In the battery-powered solar refrigerators, the power flows from the solar panels to the battery though a charge controller, which also releases the power either from the panels or from the batteries to the refrigerator. In the absence of sunlight during cloudy days or at night, the refrigerator relies in the energy stored in the lead batteries. In these devices, the power is used to run a DC compressor, pushing the refrigerant through the cooling system, following a similar cycle as in any other compression type refrigerator.
However, experience gained over the time has shown that this technology is more expensive than absorption and grid-powered options. Furthermore, the degree of reliability of solar power decreases as lead-acid batteries require maintenance, are often used for other purposes and must be replaced about every three years. In addition, the batteries contain toxic materials that are difficult to dispose of safely.
Solar Direct-Drive Models
Solar direct-drive (SDD) models eliminate the dependency on the batteries used to power solar refrigerators. The energy is directly supplied by the solar panels: when sufficient light is captured, a DC compressor pushes the refrigerant through the cooling system to form ice in a compartment separate from the vaccine storage unit. This ice bank serves to store thermal energy rather than chemical energy, keeping the fridge cold even in the absence of sun.
There are two categories of SDD refrigerators – those that are entirely battery-free and those that use a smaller, ancillary battery to assist fans and controls. Ancillary batteries used in SDD refrigerators require eventual replacement and project planning must include this cost and consideration. However, the ancillary batteries are much smaller and less costly than those used to power compressor motors in first-generation battery-powered systems.
Passive Cold Chain
Passive Cold chain devices do not produce cold but can maintain temperature for a limited time. Passive solutions are mainly used for keeping vaccines cold during transportation. The technology is fairly simple and requires low level of skills: pre-cooled packs (normally with frozen water, carbon dioxide or gel) are put into an insulated box packed together with the vaccines.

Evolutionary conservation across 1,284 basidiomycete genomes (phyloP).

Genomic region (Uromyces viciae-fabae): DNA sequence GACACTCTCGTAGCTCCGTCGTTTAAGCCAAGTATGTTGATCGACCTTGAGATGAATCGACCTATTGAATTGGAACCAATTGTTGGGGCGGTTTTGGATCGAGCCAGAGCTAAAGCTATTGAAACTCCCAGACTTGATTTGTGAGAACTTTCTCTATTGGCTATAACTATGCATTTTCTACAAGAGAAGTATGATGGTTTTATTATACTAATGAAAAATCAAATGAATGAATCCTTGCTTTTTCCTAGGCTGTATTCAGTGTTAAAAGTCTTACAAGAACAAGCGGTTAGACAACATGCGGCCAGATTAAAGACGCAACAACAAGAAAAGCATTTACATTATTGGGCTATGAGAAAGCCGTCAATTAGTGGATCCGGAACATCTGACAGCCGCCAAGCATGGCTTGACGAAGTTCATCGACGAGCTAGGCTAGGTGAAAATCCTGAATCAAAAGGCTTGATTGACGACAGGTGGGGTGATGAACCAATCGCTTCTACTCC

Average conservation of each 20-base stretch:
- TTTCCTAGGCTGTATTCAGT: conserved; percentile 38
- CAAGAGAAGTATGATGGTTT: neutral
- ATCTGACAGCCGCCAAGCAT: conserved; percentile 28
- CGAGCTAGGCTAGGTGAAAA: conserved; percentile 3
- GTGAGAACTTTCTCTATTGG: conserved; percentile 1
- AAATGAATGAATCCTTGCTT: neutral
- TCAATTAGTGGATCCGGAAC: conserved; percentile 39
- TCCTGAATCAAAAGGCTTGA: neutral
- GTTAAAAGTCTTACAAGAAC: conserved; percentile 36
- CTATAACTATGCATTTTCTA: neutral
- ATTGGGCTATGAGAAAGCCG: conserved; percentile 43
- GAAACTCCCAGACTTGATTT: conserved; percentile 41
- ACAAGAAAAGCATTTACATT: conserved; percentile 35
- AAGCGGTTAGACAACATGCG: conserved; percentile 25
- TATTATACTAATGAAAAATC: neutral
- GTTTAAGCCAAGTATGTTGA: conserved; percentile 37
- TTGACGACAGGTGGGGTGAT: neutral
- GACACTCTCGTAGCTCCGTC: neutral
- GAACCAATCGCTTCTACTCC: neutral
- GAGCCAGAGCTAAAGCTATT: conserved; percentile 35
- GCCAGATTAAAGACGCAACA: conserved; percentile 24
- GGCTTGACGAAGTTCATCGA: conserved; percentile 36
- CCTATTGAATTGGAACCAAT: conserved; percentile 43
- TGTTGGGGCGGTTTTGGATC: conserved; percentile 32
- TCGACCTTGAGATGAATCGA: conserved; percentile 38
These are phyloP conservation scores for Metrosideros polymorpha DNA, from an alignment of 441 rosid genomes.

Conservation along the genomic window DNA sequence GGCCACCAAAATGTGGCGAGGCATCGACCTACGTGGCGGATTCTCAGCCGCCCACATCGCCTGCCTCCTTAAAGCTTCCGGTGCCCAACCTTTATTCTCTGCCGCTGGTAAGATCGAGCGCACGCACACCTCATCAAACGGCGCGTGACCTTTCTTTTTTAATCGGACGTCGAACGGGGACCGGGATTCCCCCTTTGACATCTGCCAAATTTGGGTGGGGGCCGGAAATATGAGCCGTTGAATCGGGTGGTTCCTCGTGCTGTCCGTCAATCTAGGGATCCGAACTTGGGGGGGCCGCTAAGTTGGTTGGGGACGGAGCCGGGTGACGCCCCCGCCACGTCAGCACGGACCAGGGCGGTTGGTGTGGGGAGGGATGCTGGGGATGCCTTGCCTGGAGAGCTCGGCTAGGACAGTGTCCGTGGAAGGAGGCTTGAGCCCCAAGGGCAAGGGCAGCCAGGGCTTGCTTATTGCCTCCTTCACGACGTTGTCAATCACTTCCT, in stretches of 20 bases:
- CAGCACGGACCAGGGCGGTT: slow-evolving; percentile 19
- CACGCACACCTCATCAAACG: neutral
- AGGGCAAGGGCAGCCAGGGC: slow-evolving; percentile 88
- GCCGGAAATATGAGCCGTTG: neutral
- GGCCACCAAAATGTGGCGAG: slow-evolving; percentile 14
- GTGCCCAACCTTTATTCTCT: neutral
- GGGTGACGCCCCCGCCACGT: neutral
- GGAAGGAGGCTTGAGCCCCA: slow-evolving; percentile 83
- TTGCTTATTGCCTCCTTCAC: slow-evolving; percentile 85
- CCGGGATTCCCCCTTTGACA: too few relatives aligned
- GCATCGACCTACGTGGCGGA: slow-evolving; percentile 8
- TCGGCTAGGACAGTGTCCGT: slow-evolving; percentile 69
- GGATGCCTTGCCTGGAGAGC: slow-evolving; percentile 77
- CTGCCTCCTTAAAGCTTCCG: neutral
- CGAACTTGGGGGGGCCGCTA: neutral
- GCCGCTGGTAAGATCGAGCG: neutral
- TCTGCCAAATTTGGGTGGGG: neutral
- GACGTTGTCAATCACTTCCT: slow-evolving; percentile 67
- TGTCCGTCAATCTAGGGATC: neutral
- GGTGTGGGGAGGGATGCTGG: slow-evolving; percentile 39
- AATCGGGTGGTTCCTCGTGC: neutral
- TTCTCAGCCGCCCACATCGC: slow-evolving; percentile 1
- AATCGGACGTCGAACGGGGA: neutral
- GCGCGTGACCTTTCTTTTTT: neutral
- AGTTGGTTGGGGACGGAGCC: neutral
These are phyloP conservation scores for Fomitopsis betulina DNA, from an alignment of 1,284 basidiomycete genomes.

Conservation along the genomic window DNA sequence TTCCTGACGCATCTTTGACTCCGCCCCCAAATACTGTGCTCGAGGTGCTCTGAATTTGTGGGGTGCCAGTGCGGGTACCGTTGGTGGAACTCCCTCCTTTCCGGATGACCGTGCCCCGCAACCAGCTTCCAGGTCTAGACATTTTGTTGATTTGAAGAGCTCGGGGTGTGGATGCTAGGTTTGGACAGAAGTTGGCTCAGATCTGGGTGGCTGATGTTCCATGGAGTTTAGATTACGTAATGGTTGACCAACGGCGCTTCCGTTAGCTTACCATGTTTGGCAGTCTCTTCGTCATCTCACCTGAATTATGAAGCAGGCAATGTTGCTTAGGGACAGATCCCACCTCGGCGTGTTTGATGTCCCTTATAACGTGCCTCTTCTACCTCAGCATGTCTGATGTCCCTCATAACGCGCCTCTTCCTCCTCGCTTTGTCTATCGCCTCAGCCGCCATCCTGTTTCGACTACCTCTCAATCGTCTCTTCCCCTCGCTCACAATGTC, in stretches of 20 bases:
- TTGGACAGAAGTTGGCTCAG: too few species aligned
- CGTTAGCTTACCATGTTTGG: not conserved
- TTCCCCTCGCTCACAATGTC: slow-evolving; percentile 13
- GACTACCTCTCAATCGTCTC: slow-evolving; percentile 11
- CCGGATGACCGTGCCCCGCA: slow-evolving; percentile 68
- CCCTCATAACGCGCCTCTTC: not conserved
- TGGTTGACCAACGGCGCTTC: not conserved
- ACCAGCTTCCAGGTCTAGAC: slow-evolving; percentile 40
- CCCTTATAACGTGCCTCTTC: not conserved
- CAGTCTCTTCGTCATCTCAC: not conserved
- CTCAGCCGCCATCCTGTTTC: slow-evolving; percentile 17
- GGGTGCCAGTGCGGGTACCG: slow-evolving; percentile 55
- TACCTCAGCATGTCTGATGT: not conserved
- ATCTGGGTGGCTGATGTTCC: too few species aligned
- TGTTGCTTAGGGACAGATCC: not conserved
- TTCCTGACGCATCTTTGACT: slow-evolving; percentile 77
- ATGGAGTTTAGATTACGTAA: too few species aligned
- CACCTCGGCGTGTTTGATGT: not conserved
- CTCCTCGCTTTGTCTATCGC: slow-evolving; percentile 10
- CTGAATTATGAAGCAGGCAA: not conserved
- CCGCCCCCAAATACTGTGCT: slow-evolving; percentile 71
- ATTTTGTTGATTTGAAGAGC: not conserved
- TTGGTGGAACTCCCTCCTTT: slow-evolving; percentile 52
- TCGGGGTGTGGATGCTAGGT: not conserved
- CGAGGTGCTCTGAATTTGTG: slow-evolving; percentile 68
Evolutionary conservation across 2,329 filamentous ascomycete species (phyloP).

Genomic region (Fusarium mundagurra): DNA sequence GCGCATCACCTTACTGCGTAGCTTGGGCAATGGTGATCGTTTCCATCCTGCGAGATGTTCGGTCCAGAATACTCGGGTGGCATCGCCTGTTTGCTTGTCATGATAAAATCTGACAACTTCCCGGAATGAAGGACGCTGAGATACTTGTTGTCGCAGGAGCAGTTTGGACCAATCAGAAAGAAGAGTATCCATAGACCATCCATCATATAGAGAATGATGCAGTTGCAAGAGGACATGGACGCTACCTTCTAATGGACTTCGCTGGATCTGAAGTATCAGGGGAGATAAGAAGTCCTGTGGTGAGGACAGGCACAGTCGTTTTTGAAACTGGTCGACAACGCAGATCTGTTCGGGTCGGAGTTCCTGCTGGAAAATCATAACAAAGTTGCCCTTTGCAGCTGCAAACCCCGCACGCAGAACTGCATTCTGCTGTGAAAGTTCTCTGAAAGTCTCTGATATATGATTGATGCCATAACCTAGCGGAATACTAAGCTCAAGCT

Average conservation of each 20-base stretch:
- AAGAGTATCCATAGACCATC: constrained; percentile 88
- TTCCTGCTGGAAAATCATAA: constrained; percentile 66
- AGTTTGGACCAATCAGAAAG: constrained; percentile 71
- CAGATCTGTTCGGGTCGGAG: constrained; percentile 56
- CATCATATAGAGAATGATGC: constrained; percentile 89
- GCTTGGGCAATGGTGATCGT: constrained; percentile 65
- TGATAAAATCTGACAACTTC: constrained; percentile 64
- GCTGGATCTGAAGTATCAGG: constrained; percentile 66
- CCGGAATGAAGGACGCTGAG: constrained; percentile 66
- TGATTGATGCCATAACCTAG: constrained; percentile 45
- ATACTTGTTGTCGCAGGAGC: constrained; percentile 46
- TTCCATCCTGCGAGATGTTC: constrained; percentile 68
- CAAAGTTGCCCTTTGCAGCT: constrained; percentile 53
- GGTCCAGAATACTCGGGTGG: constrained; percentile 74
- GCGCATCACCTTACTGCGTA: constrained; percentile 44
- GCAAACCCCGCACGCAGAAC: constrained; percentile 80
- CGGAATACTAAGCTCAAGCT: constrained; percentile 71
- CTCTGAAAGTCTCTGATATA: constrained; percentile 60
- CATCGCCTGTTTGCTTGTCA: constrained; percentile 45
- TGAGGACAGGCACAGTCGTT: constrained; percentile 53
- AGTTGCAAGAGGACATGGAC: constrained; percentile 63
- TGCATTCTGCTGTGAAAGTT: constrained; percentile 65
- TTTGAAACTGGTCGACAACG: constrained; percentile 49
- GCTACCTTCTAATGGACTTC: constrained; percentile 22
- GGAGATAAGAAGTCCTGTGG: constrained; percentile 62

There are two main type of devices - reusable containers (cold boxes and vaccine carriers) and disposable boxes.
Cold Boxes - Insulated reusable containers that loaded with coolant packs are used to transport vaccine supplies between different vaccine stores or to health facilities. They are also used to temporarily store vaccines when the refrigerator is out of order or being defrosted.
The vaccine storage capacity of cold boxes ranges between 5 and 25 Litres and its cold life can vary from a minimum of 48 hours to a minimum of 96 hours (known respectively as “short range” and “long range” cold boxes).
Vaccine Carriers - Insulated reusable containers that, when lined with coolant packs, keep vaccines (and diluents) cold during transportation from health facilities with refrigeration to vaccination sites where refrigeration and ice are not available. They are smaller than cold boxes and therefore easier to carry by a single health worker travelling on foot or by other means, where the combined journey time and immunisation activity ranges from a few hours to a whole day. The vaccine storage capacity of vaccine carriers are between 0.1 and 5.0 Litres.
Disposable Insulated Boxes - (also known as Insulated shipping containers) Insulated containers, manufactured in carton or moulded foams such as polyurethane, polyethylene or expanded polystyrene (EPS). Some are designed for single use while others are returnable for reuse. They are used for the transport of vaccines over long distances. Normally used for products delivery from the central suppliers to main vaccine stores. Their storage capacity, temperature range, cold life and resistance vary among different solutions: some solutions are suitable for Road transport with hold on times between 36-48 hours while some other solutions are suitable for air transport with hold on times up to 120 hours. One main concern related to disposable insulated carton boxes is its single-use lifespan and its low-cost material composition of EPS and water-based gel packs, rarely recyclable.